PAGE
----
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A Nissan Ariya Just Drove from the North Pole to the South Pole

By
Laurance Yap
December 27, 2023
3
min
How's this for conquering range anxiety? Chris and Julie Ramsey have just completed a 18,600-mile, expedition in an electric Nissan Ariya – going from the North Pole to the South Pole in 10 months. And they did it without ever running out of charge.
Chris and Julie Ramsey, husband and wife adventurers, facing their Nissan Ariya they used on their pole to pole expedition
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Epic 10 Month EV Journey

An electric vehicle has just become the first vehicle – of any kind – to drive from the earth’s North Pole to the South Pole, an expedition of almost 19,000 miles and 10 months across multiple climate zones and terrains. And, other than the fitment of huge off-road tires, the Nissan Ariya that did the journey was very similar to the one that you can get from a showroom.

The Ariya was driven by Chris and Julie Ramsey, husband-and-wife adventurers who have a passion for electric vehicles. They were the first couple to ever complete the grueling Mongol Rally in an electric car, using a Nissan Leaf to drive the 6,000-mile course. The couple say they started planning the “pole to pole” expedition six years ago, in 2017.

Chris and Julie Ramsey, husband and wife adventurers and their Nissan Ariya they used on their pole to pole expedition

Longest EV Road Trip in History

Over 10 months and over 18,600 miles, the Ramseys drove from the frozen Arctic Sea, at the 1823 Magnetic North Pole, across varied terrains and conditions through North, Central, and South America, before the final leg on the most remote continent, Antarctica, to reach the south pole. No other vehicle in history has completed such a journey.

“I can’t believe we’re at the South Pole. After so many years of planning, it doesn’t feel real,” says Chris Ramsey. “I’ve always had full confidence in the amazing capabilities of electric vehicles, and I knew our Ariya would tackle everything thrown at it. But it’s been far tougher than I anticipated. I’m proud that Pole to Pole has reached millions of people in parts of the world and enthused them about embracing EV in their day to day lives.”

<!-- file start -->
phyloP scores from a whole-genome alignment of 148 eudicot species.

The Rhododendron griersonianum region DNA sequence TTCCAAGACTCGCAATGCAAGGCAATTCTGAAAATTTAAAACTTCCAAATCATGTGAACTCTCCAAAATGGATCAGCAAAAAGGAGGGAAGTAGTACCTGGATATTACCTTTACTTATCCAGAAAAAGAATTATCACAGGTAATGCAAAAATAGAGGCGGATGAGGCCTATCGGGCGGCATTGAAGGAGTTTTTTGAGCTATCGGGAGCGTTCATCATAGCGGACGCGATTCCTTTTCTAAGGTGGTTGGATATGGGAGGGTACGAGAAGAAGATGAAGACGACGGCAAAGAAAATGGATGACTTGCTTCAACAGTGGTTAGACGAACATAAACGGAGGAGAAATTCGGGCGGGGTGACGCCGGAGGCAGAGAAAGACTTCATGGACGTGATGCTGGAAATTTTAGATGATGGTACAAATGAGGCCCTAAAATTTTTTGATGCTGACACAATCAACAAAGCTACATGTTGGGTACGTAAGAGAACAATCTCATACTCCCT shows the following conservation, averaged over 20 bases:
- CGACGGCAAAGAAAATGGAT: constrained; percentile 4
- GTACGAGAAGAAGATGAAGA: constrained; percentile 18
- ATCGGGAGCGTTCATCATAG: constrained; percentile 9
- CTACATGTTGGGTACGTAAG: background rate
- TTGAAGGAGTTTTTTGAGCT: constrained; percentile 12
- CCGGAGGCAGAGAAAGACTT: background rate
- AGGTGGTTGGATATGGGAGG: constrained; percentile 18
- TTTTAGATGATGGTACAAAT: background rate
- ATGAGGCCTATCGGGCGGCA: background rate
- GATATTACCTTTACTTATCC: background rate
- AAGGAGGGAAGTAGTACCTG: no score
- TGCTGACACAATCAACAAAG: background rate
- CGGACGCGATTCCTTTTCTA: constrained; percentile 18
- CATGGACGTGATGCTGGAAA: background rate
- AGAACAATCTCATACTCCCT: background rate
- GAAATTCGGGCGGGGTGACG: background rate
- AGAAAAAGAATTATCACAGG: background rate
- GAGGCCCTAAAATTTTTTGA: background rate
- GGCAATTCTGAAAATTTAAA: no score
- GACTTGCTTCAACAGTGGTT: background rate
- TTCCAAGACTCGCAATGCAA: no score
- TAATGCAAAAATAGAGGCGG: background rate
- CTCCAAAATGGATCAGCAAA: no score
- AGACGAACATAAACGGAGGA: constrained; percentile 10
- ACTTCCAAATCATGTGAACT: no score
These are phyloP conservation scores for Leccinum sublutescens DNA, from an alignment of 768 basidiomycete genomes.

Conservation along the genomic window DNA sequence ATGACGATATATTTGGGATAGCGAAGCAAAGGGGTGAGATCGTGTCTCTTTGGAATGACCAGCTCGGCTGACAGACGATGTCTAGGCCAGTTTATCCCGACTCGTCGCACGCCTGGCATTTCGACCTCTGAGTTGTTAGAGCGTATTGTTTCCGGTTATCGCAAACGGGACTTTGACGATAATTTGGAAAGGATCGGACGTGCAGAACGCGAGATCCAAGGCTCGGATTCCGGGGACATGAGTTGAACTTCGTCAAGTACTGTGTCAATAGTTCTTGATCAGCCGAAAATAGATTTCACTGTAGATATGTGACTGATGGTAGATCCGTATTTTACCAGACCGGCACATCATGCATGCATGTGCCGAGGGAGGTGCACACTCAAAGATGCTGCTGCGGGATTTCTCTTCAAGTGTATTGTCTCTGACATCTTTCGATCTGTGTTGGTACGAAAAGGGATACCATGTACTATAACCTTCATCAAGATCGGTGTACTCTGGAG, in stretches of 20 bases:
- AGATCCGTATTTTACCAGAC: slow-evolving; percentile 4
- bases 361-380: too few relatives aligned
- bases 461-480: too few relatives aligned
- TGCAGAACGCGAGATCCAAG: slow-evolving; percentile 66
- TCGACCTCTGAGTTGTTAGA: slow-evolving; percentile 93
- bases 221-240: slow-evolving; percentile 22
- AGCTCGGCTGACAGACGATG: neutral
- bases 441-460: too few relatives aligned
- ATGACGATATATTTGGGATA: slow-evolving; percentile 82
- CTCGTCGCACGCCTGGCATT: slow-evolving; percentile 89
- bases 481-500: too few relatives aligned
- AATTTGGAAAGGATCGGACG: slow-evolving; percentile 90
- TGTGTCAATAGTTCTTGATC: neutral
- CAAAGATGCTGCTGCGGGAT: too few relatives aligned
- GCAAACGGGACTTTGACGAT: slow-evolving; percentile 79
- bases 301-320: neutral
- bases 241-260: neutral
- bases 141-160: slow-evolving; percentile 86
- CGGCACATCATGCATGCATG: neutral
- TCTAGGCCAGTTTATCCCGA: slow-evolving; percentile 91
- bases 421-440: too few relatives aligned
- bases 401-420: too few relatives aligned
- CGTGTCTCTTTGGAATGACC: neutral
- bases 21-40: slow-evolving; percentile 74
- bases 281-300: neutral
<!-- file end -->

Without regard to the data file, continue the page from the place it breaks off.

Julie Ramsey adds: ”This has been an incredible journey, with the people we’ve met, the friends we’ve made and the support we’ve received. Pole to Pole started out as just Chris and I, but the expedition team is now made of up of thousands of kind, forward-thinking people. These supporters and contributors want to make a difference and share the excitement of electric driving.”

The Nissan Ariya used on the pole to pole expedition

Nissan Ariya Expedition Vehicle

Along the way, the couple say they made thousands of friends, and clearly generated huge buzz around electric vehicles. While charging along roads in North and South America was relatively easy – the Ariya’s massive tires and roof rack reduced range to about 150 to 200 miles, down from its 303-mile EPA estimate – on Arctic and Antarctic surfaces, they used a combination of sources to generate electricity.

The Ramseys’ copper-colored Ariya had some special mods for the big drive. Nissan partnered with Arctic Trucks, a well-known specialist in building polar expedition vehicles, to install massive 39-inch BFGoodrich off-road tires, and a roof rack made space for extra gear. However, additional modifications were kept intentionally minimal. There were no changes to the battery or e-4orce powertrain.

There was also a portable “renewable energy unit” that was used to charge the Ariya. The towable unit included a packable, lightweight wind turbine and solar panels to take advantage of high winds and long daylight hours. Generators were also used when the weather wasn’t in the team’s favor.

Chris and Julie Ramsey, husband and wife adventurers and their Nissan Ariya they used on their pole to pole expedition

You Can Take Any Road Trip in an EV

While the use of gas-powered generators meant that the entire trip wasn’t completed emissions-free, the expedition did highlight the ability of EVs to be fueled by several different energy sources, instead of just gasoline. Indeed, in the remotest of locations, finding gasoline would have been even harder than generating electricity with the wind and sun. The fact that the Ramseys were able to complete the journey also showed that, with some planning ahead, EV drivers can complete any journey they want.

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